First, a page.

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If I have a list of 5 numbers each of them following another [1,2,3,4,5] and I want to multiply all of them together. 

How do I write (1*2)+(1*3)+(1*4)+(1*5)+(2*3)+(2*4)+(2*5)+(3*4)+(3*5)+(4*5) But with 4000 numbers in the list instead of 5 without having to write every instance out? Is it possible to make a rule and calculate it in a common calculator? 

 Jan 25, 2019
 #1
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If I have a list of 5 numbers each of them following another [1,2,3,4,5] and I want to multiply all of them together. 

How do I write (1*2)+(1*3)+(1*4)+(1*5)+(2*3)+(2*4)+(2*5)+(3*4)+(3*5)+(4*5)

But with 4000 numbers in the list instead of 5 without having to write every instance out?

Is it possible to make a rule and calculate it in a common calculator? 

 

Table:

\(\begin{array}{|r|r|r|r|r|r} \hline \text{multiply} & 1 & 2 & 3 & 4 & 5 \\ \hline 1 & \color{red}1 & \mathbf{2} & \mathbf{3} & \mathbf{4} & \mathbf{5} \\ \hline 2 & \color{grey}2 & \color{red}4 & \mathbf{6} & \mathbf{8} & \mathbf{10} \\ \hline 3 & \color{grey}3 & \color{grey}6 & \color{red}9 & \mathbf{12} & \mathbf{15} \\ \hline 4 & \color{grey}4 & \color{grey}8 & \color{grey}12 & \color{red}16 & \mathbf{20} \\ \hline 5 & \color{grey}5 & \color{grey}10 & \color{grey}15 & \color{grey}20 & \color{red}25 \\ \hline sum & \color{blue}15 & \color{blue}30 & \color{blue}45 & \color{blue}60 & \color{blue}75 & \color{blue}\text{arithmetical sequence} \\ \hline \end{array} \)

 

\(\text{Let the sum of all numbers in the table $\mathbf{S} = \color{blue}{15+30+45+60+75} = \color{blue}225 $} \\ \begin{array}{rcll} \text{Let the sum we are looking for } \mathbf{s=} \\ && (1*2)+(1*3)+(1*4)+(1*5)\\ && +(2*3)+(2*4)+(2*5) \\ && +(3*4)+(3*5) \\ && +(4*5) \\ &=& \mathbf{2+3+4+5} \\ && \mathbf{+6+8+10} \\ && \mathbf{+12+15} \\ && \mathbf{+20} \\ &=& 85\\ \end{array} \\ \begin{array}{rcll} \text{Let the sum of all square numbers in the diagonal of the table $\mathbf{q} =$} \color{red}{1+4+9+16+25}=\color{red}55 \\ \end{array} \)

 

So we see the formula: \(\boxed{S = 2s + q}\)  or \(\boxed{s = \dfrac{1}{2}\cdot (S-q) }\)

 

\(\mathbf{ S=\ ?}\)

\(\begin{array}{|rcll|} \hline a_n &=& a_1+(n-1)d \quad | \quad d=a_1 \\ &=& a_1+(n-1)a_1 \\ &=& a_1+ na_1-a_1 \\ &=& na_1 \quad | \quad a_1=(1+n) \dfrac{n}{2} \\ &=& (1+n) \dfrac{n^2}{2} \\\\ S &=& (a_1 + a_n)\cdot \dfrac{n}{2} \\ &=& \left((1+n) \dfrac{n}{2} +(1+n) \dfrac{n^2}{2} \right)\cdot \dfrac{n}{2} \\ &=& \Big((1+n) +(1+n) n \Big)\cdot \dfrac{n^2}{4} \\ &=& (n^2+2n+1 )\cdot \dfrac{n^2}{4} \\ &=& (n+1)^2\cdot \dfrac{n^2}{4} \\ \mathbf{S} & \mathbf{=} & \mathbf{\left[\dfrac{(n+1)\cdot n}{2}\right]^2} \\ \hline \end{array}\)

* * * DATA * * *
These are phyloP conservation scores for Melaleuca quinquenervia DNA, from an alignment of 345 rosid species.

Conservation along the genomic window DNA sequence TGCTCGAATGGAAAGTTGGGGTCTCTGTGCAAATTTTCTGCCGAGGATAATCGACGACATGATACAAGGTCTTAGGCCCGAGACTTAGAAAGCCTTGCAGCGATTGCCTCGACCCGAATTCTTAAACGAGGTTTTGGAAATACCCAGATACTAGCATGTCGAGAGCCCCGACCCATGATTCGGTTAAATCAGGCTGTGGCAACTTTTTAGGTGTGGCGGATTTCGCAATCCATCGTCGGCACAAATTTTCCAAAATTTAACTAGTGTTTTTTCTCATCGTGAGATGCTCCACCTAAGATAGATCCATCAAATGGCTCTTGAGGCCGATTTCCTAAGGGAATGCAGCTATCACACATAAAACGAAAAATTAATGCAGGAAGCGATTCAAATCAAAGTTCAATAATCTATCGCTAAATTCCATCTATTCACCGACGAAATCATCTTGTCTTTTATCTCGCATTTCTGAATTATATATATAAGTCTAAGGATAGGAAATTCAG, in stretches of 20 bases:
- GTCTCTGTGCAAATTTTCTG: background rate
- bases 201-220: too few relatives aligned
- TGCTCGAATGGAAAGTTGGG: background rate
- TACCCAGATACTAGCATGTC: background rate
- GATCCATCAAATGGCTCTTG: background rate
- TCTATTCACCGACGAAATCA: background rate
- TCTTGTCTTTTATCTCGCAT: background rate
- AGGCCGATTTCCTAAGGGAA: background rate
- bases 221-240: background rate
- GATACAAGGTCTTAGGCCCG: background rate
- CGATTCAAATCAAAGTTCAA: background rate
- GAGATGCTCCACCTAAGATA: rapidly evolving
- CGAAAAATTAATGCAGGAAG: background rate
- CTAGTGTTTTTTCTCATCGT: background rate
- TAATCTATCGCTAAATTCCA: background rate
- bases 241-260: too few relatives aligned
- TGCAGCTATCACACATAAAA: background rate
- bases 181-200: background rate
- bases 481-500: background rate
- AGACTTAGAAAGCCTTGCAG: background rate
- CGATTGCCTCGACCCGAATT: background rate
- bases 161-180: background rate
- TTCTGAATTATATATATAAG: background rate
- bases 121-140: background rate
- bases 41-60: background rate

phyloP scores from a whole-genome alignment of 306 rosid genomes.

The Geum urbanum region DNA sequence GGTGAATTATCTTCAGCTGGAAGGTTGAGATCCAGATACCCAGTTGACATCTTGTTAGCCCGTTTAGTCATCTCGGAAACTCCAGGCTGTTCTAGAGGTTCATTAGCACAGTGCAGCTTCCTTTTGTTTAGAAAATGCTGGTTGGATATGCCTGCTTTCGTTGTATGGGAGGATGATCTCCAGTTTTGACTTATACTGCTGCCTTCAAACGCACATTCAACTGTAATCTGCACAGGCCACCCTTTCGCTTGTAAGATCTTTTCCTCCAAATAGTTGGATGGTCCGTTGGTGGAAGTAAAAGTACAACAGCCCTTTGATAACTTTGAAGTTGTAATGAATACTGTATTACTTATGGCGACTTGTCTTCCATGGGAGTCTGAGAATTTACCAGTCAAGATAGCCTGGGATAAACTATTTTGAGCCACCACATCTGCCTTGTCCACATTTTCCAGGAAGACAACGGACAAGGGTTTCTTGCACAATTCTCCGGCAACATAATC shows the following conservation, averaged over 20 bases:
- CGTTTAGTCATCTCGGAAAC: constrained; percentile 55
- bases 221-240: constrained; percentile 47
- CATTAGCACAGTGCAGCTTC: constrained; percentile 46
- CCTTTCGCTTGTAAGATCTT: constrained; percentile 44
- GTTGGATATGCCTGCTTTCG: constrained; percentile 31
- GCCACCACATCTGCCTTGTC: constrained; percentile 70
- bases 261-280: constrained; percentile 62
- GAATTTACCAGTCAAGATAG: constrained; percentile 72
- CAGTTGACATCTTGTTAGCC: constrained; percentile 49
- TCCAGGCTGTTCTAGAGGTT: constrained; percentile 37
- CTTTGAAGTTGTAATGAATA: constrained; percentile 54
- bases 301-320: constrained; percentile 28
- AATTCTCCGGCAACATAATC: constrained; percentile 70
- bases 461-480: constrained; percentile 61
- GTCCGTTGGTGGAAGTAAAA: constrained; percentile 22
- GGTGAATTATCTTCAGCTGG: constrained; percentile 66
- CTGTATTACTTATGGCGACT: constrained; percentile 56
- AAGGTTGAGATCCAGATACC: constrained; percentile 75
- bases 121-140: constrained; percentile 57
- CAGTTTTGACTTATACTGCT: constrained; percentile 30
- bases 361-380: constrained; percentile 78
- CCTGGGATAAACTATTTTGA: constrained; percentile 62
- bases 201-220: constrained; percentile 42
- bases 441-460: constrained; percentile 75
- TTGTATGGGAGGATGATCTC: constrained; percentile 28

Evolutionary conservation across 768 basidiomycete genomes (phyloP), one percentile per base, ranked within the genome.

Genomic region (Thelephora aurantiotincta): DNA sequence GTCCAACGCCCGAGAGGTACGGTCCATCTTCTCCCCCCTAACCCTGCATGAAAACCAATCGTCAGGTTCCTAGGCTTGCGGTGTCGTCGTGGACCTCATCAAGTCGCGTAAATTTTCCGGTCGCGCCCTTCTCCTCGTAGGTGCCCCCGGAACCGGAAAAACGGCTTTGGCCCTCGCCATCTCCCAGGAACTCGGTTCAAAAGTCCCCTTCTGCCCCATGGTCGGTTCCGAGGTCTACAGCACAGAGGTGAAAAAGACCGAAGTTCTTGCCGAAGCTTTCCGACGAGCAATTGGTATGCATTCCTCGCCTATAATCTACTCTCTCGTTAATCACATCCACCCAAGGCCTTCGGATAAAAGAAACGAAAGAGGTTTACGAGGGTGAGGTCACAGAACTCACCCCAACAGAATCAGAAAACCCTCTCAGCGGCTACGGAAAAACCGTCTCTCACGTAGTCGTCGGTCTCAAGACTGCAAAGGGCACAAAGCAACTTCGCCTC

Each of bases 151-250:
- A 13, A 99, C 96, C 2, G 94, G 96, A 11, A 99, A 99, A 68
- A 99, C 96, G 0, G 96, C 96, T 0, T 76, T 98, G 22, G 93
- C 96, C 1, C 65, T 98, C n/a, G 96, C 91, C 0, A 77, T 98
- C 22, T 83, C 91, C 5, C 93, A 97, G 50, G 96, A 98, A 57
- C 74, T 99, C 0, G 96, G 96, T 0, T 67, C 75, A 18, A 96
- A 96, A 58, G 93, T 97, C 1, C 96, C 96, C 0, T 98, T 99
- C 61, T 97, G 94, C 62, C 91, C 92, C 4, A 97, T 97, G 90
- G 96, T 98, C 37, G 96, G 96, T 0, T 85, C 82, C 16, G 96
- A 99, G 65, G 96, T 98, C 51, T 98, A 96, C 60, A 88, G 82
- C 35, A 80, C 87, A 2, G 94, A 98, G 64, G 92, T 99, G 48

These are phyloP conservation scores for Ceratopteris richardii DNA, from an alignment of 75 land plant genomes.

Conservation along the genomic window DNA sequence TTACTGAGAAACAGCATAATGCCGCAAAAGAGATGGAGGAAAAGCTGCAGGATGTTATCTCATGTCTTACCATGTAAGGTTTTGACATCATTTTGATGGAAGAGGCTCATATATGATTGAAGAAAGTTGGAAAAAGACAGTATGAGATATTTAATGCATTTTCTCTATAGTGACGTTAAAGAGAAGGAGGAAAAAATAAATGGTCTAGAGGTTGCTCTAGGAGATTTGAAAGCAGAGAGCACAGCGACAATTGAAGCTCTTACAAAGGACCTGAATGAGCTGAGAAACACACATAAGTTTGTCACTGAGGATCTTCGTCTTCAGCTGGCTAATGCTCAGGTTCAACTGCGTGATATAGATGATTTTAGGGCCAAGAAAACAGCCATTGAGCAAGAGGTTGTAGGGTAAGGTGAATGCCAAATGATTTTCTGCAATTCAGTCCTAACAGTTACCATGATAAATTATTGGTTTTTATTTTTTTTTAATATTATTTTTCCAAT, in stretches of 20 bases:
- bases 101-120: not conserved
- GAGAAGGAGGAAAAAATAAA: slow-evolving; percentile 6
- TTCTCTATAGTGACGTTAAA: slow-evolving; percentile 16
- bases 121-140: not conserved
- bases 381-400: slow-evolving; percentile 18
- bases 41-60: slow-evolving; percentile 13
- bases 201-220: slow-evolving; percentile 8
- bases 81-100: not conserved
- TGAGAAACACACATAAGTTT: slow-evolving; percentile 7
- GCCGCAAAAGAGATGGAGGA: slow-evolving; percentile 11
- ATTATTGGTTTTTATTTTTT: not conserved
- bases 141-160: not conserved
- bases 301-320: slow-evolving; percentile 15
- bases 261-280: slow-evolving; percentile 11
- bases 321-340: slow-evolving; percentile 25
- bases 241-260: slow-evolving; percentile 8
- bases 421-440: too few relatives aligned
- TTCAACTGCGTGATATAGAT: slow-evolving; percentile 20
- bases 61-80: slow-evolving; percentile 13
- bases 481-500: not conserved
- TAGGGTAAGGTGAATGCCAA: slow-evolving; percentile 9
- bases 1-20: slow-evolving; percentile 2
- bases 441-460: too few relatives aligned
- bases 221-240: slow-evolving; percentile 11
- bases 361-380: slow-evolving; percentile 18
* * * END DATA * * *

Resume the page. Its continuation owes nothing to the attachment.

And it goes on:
\(\mathbf{ q=\ ?}\)

\(\begin{array}{|rcll|} \hline \mathbf{q} & \mathbf{=} & \mathbf{\dfrac{(n+1)\cdot n}{2}\cdot \dfrac{(2n+1)}{3}} \quad | \quad \text{from the formula collection} \\ \hline \end{array} \)

 

\(\mathbf{ s=\ ?}\)

\(\begin{array}{|rcll|} \hline \mathbf{s} & \mathbf{=} & \mathbf{ \dfrac{1}{2}\cdot (S-q) } \\ &=& \dfrac{1}{2}\cdot \left(\left[\dfrac{(n+1)\cdot n}{2}\right]^2 - \dfrac{(n+1)\cdot n}{2}\cdot \dfrac{(2n+1)}{3} \right) \\ &=& \dfrac{(n+1)\cdot n}{4}\cdot \left[ \dfrac{(n+1)\cdot n}{2} - \dfrac{(2n+1)}{3} \right] \\ &=& \dfrac{(n+1)\cdot n}{24}\cdot \Big[ 3n(n+1) - 2(2n+1) \Big] \\ &=& \dfrac{(n+1)\cdot n\cdot ( 3n^2-n-2)}{24} \\ &=& \dfrac{(n+1)\cdot n\cdot (3n+2)\cdot (n-1)}{24} \\\\ \mathbf{s} & \mathbf{=} & \mathbf{\dfrac{(n-1)\cdot n \cdot (n+1)\cdot (3n+2)}{24} } \\ \hline \end{array}\)

 

Example: \([1,2,3,4,5]\)

So \(n = 5 \)

\(\begin{array}{|rcll|} \hline \mathbf{s} & \mathbf{=} & \mathbf{\dfrac{(5-1)\cdot 5 \cdot (5+1)\cdot (3\cdot 5+2)}{24} } \\ &=& \dfrac{4\cdot 5 \cdot 6\cdot 17}{24} \\ &=& 5 \cdot 17 \\ &\mathbf{=}& \mathbf{85}\ \checkmark\\ \hline \end{array}\)

 

Example:\( [1,2,3,4,5, \ldots ,4000]\)

So \(n = 4000\)

\(\begin{array}{|rcll|} \hline \mathbf{s} & \mathbf{=} & \mathbf{\dfrac{(4000-1)\cdot 4000 \cdot (4000+1)\cdot (3\cdot 4000+2)}{24} } \\ &=& \dfrac{3999\cdot 4000 \cdot 4001\cdot 12002 }{24} \\ &=& 1333\cdot 1000 \cdot 4001\cdot 6001 \\ &\mathbf{=}& \mathbf{32\ 005\ 331\ 333\ 000} \\ \hline \end{array} \)

 

 

laugh

 Jan 25, 2019
 #2
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+1

This forms an arithmetic series with:
First term =8,002,000
Difference for each term= -(1/2(n^3+n^2) =31,973,323,333/7,998
Number of Terms =4,000
∑[8,002,000*n -(1/2(n^3+n^2)), n, 1, 4000]=32,005,331,333,000

 

Or, using AP Formula, we get:

4000/2*(8002000*2 + (31973323333/7998*3999))=32,005,331,333,000

 Jan 25, 2019
edited by Guest  Jan 25, 2019

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